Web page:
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How to avoid crashing...often.

While I'm still injured seems like a good time to cover the topic of crashing. Normally I wouldn't want to mention it. I treat crashing and injury like "He who's name shall not be spoken." As if talking about the subject will cause it to appear. This is part of the superstition and mojo that I believe in. It's the same reason no one should say " Let's make this the last run and head on down." Calling it the last run puts a serious hex on that run and drastically increases the probability of a crash. My friend Rex will say, "Two more, skip the last." And another friend Gurion will call the final run a 'Victory Lap.' Both are ways to make the call without summoning the bad omens.  The last trip down the run can also be a way to break a hex. If you suffer a crash towards the end of the session, you should try everything in your power to complete a run after that without crashing. Ending the day on a crash taints the mojo of the …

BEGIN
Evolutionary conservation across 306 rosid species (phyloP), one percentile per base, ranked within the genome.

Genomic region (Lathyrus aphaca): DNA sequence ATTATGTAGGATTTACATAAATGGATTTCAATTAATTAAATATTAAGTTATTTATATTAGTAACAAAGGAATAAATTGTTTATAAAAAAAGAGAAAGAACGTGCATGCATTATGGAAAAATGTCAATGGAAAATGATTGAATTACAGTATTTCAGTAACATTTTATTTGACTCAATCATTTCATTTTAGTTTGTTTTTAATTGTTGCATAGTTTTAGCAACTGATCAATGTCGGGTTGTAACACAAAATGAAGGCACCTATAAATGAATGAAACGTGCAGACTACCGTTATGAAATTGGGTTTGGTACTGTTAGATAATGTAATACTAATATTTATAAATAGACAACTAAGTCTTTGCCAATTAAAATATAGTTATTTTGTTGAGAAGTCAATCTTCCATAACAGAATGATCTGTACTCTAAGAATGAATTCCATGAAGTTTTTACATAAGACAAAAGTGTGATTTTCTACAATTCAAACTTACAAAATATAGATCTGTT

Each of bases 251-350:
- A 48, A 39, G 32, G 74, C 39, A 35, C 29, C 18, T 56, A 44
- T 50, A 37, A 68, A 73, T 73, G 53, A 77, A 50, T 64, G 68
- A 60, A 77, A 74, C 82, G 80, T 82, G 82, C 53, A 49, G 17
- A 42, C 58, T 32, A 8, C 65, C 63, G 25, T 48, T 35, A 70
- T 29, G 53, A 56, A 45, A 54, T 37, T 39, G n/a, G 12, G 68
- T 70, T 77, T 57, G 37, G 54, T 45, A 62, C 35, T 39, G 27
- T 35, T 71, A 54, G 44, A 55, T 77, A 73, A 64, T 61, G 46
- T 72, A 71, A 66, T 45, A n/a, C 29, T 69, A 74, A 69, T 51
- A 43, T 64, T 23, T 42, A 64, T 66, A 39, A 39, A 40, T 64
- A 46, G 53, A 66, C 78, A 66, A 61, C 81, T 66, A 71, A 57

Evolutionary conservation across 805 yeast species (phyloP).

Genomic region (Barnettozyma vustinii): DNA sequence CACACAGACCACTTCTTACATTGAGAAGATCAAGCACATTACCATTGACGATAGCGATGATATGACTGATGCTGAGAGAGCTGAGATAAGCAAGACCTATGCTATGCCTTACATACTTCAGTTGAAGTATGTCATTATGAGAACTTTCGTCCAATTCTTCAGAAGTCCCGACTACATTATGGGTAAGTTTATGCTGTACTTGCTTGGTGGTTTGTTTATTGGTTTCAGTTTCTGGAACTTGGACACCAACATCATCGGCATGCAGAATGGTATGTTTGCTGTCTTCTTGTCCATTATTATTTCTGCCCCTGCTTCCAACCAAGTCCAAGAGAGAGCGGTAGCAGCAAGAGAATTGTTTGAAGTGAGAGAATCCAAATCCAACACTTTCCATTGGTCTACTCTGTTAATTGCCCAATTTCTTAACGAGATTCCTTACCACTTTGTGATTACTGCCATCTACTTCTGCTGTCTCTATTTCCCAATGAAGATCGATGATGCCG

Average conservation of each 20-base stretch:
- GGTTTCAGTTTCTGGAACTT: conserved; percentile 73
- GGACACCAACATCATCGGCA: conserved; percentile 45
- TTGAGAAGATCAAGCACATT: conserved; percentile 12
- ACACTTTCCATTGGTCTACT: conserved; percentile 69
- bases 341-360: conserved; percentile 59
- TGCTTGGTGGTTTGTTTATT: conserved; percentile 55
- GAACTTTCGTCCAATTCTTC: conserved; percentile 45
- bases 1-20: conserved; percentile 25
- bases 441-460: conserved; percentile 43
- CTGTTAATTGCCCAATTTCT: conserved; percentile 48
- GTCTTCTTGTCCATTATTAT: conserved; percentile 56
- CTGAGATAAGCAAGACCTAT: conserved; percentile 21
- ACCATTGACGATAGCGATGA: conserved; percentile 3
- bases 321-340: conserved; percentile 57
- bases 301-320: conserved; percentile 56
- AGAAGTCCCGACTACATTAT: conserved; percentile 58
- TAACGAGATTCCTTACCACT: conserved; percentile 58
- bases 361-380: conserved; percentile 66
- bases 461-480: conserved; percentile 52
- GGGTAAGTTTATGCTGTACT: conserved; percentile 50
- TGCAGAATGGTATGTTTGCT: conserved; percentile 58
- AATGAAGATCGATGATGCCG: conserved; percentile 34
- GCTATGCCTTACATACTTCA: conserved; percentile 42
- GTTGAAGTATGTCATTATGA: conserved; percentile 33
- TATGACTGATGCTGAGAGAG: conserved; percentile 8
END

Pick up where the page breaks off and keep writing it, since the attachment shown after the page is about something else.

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A letter to the rider who just crashed hard...

A friend in California was telling me about one of his weekly surf sessions. He said that a shark had been spotted at his regular beach. Then he explained, "A shark only swims about 15 miles an hour, so we went to a beach 25 miles up the shore. I figured that would give us a solid hour before the shark could even get there."    I know his math is faulty, and yet, I understand his logic. Every thrill sport enthusiast creates their own twisted logic to convince themselves and others that whatever they're doing really isn't that dangerous. I mean seriously, you can get hit by a bus just walking across the street. Yet, if I jump my mountain bike from this dirt pile to that one over there, it's impossible that I will be hit by a bus. Therefore dirt jumping is basically safer than walking.


   Surfers have sharks. Backcountry skiers have avalanches. Sky divers and mountain bikers have the ground. As an antagonist, the earth doesn't seem very malevolent, it's r…